Sing us a song
There seems to be plenty more guitarists than piano players in the world. Which makes sense because although I’ve played neither, I’ve heard the piano is a good deal more difficult to play. But all that work pays off I think. Nothing sounds better than a simple piano melody.
Don’t get me wrong, I like to hear good strumming and plucking of the guitar too but it really touches something deep to hear the keys of a piano delicately, or sometimes ferociously, tapped.
Some well-known artists have showed just how beautiful the piano can sound. Ben Folds, Sarah McLachlan, and Regina Spektor are only a minute example.
But there’s a fair few more out there.
Menomena might not be known for their piano playing, per se. They’re an indie group who experiment with electric beats, guitar hooks, even their vocals vary from track to track because all three members share this role. However amongst their experimental sound piano riffs often standout, proving they’re not just in it for fun (though there’s that too). They know how to pick up on the strength of a simple piano line.
This is easily my favourite Menomena song. I’m not sure what it’s about but the piano riff is beautiful. Especially with the complementary singing.
The Cinematic Orchestra have hit their stride just only this year really. The first I heard of them was on a compilation of Radiohead covers songs, called Exit Music. The name of this band says it all. The instruments involved include saxaphone, drums, bass, guitar, trumpet and piano. Usually they go for a Jazz Fusion sound, which isn’t really my kind of music. But this beautiful tune, which has lately been one of the most popular songs on the blogosphere, caught my attention.
And although I’d heard one or two of his songs on tv series Grey’s Anatomy it also forced me to recognise the brilliance of Patrick Watson (who contributed to “To Build a Home”).
This guy is a born pianist. The song below shows how skilled he really is. I’m no professional (far from it and way down the list of amateurs) but I figure you must be particularly well trained to play the piano the way he does for this song. The vocals and the guitar, all other elements to the song seem to follow on from the piano line.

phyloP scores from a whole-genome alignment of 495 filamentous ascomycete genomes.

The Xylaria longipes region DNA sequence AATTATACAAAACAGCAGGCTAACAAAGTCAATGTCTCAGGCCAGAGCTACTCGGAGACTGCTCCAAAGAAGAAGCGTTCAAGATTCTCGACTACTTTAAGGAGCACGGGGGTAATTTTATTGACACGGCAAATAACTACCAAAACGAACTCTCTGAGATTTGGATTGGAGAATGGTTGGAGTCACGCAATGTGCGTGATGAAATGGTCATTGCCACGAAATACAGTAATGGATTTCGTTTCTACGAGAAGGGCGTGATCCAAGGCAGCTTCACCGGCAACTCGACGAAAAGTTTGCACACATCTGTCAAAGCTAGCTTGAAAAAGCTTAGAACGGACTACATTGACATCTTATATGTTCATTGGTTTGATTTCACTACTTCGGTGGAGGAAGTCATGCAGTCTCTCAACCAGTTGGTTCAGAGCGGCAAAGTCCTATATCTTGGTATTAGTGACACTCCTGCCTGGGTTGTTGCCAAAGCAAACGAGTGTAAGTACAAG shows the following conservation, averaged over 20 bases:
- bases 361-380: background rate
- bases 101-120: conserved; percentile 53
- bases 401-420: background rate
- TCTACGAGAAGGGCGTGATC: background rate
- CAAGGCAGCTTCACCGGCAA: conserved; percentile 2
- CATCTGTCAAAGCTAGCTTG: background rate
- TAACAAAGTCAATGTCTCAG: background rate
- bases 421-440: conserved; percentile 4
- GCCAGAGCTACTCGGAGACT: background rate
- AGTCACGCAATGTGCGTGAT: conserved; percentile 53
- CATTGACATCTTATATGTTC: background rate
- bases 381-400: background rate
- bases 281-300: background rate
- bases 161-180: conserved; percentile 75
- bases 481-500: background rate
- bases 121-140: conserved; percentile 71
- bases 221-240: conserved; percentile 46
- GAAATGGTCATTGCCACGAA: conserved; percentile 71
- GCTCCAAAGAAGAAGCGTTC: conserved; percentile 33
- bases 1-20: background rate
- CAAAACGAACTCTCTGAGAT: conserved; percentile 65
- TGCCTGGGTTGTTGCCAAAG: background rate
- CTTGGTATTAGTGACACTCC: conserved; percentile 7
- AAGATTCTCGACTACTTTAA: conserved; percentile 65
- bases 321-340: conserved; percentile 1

Windmill is Matthew Thomas Dillon, who is fairly new to the scene and from the sound he certainly seems to stem from the world of subpop. He sings much the way Ben Gibbard (of Death Cab for Cutie) does. A slight unhinging in his voice that might make you cringe if the vulnerability in the voice wasn’t so compelling. This has radio friendly pop appeal and though I think it’ll be a slow burner I can see great reception of this guy.
Another indie pop group, the Annuals have slowly grown on me. I heard “Brother” and I liked the subtle way the song’s tune just snuck up on me. I’d been listening to it for a while, not noticing who it was; it was background music because unlike most pop it didn’t leap out at me. But later I found myself humming the song and wondering who it was before my ipod found it for me on random.
Then when I was in New York late last year I found their album on sale (because the cover was slightly damaged) and I bought it. I didn’t really listen to it for ages but again over time it has subverted my initial reaction to their music. And I’ve noticed other bloggers have been saying the same, pulling the Annuals album “Be He Me” out of their collection and listening to it and realising these guys have quietly sat themselves down next to the likes of Arcade Fire and Broken Social Scene.
Piano doesn’t feature much on their album but in this song, “Father,” the piano just elevates it that little bit extra.
Going solo Emily Haines, of Broken Social Scene, has released her own works. People who listen to Aimee Mann might be familiar with the direction Haines is coming from. Her voice tilters towards sounding languid and depressed but instead of leading her songs with her voice she seems to rely on her instruments more. When she does this with the piano it lifts her game really well and allows her to pull off a concerned, maybe even a bit sarcastic, tone, without sounding boring.
If Aimee Mann could take a page from this woman’s book she’d be once more writing songs as good as the singles she did for the Magnolia soundtrack.
For now I’m happy to play Haines when the mood strikes.
Another beautiful songstress, Sia (Furler) has gone from an overproduced r ‘n b sound to a more refined sultry sunny sunday afternoon melancholic mood. Born in Adelaide and now living in the UK this woman’s voice and soft touch has helped her find her way to working with Zero 7.
However no song quite sets her apart from everyone else as “Breathe Me.” A lot of people finally recognised this gorgeous and sad song when it was played in full in the closing scene of series Six Feet Under. Not much is done with piano here but the melody never sounds repetitive.
And I’ll leave you with a well respected artist, Antony Hegarty, who leads Antony and Johnsons. His voice is quite strange and elusive. Not quite male, not quite female. But this just allows him a great vocal range so it doesn’t turn me off his music in the least. And he knows how to utilise the instruments around him.
This piano-heavy, guitar accompanied song shows what he can do with ease.
I really love Menomena’s music videos. Check some of them out via youtube: